Shot in the months following the tumult of the French spring, and amid the calamity of the Soviet crackdown in Prague, Ferreri’s approach is clearly guided by a gathering disappointment over the prospect for meaningful, positive change.
Dillinger Is DeadDirector: Marco Ferreri
Cast: Michel Piccoli, Anita Pallenberg, Annie Giradot
DVD release date: 2010-03-16
Marco Ferreri’s 1969 psychodrama remains as confounding today as it was upon its initial release. A surreal study of the alienated man, a cold depiction of domestic violence, a fever dream signifying nothing and (why not?) everything, Ferreri’s very nearly plotless film was designed to keep viewers at a distance.
(Though I suppose I should warn you about impending spoilers, it’s probably worth knowing that there’s almost no way to review this sucker without dealing with last-act plot points. So, maybe don’t read this ‘till you’ve seen it? Or something?)
What little there is in the way of story goes something like this: a middle-aged man (Michel Piccoli) who designs gas masks for a living listens to a colleague as he reads from his diary about his theories regarding man’s alienation from his environment. He then goes home to find his gorgeous wife (Anita Pallenberg) complaining of a headache. She goes upstairs to bed, leaving him to the dinner she has prepared for him (but which has grown cold). He dumps it into the bin, and begins to cook himself a complicated meal.
While searching for ingredients he comes across an old revolver wrapped in a newspaper with a headline reading “Dillinger is Dead”. He takes apart and then methodically cleans the gun before painting it red with white polka dots. He watches a series of home movies, most of which involve holidays on a beach somewhere. He performs a succession of pantomimes of suicide. Throughout, his radio and television blare.
He then goes upstairs and seduces his maid (Annie Giradot). Finally, he goes into his bedroom, places a pillow over his sleeping wife’s face, and shoots her three times in the head with the colourful gun. He drives to the coast, dives into the ocean, is picked up by a passing fishing boat, and is hired as the chef. The boat is headed to Tahiti. Fin.
Soooooo, as you may be able to guess from the above, this is one weird little flick. It's also among the starkest examinations of post-1968 angst ever put down on film. Shot in the months following the tumult of the French spring, and amid the calamity of the Soviet crackdown in Prague, Ferreri’s approach is clearly guided by a gathering disappointment over the prospect for meaningful, positive change. This is a profoundly depressing portrait of a man adrift, lost inside a reality he cannot humanly inhabit.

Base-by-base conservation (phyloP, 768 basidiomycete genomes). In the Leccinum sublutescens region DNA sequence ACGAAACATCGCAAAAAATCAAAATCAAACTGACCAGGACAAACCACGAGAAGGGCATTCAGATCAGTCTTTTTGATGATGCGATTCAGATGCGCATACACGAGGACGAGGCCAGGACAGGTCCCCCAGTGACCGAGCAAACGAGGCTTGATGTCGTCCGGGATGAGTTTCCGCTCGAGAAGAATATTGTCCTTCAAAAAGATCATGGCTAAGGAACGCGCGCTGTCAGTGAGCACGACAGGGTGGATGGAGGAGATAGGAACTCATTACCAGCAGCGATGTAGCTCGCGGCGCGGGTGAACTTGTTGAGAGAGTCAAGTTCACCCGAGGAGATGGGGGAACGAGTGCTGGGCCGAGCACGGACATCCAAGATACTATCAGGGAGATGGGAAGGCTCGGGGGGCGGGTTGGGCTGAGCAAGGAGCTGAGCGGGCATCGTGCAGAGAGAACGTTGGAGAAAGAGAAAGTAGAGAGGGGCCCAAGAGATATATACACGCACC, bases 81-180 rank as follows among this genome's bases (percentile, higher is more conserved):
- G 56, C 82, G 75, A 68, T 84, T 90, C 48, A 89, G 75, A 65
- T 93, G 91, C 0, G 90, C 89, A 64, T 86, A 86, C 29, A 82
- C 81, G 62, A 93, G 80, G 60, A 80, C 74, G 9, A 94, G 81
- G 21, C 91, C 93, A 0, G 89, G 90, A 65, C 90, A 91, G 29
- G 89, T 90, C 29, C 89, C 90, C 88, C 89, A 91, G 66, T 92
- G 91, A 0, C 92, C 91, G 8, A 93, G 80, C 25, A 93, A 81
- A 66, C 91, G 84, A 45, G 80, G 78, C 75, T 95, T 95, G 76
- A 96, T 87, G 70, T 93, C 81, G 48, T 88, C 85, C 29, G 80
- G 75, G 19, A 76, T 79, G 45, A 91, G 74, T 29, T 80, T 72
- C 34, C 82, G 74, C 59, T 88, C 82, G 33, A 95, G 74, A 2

His wife is equally lost, floating through in a narcotic haze, sleeping her way through the picture. His maid, subservient to his desires, hasn’t any purchase on her life either, it would seem. The gun, with its possible associations with a supposedly authentic past and the killer-hero John Dillinger, seems, unlike the home movies and the cold dinner, to be something real and useful amid the waste.
Obviously, we spend much of the nearly dialogue-free runtime asking ourselves a couple of key questions. Why does he paint the gun? Is he making it his, asserting ownership over it? Or is he transforming it from artifact to Technicolor object of the present?
Why, above all, does he kill his wife? We see no motive – there is no reason even suggested – but the whole film is headed in this direction from the opening frame. He seems to have tender feelings for her in the brief scenes they share, and he does put distance between them when he kills her by putting a pillow over her face. Yet if it is her murder that represents his final escape from the bourgeois horror in which he feels so extravagantly trapped, we are left with a plainly evil and sickening answer to the question of freedom.
Rarely screened since the '70s, Ferreri’s masterpiece has been cleaned up for release by the Criterion Collection along with interview features and a worthy booklet. It should find an audience with film students and others interested in the late '60s, but will likely confound the average viewer. Indeed, this is likely part of its very purpose.
The underlying message of the film seems, to this viewer, to be that in an increasingly alienating environment, in a world in which our individuality is suspect, and our desire for some un-articulated freedom viewed as corrupt, even insane, we become trapped. As the television drones on, the radio blasts its palliatives, it is an artifact found wrapped in a piece of old media, the Depression-era newspaper, that has purpose. Is there a lesson here? Up to you.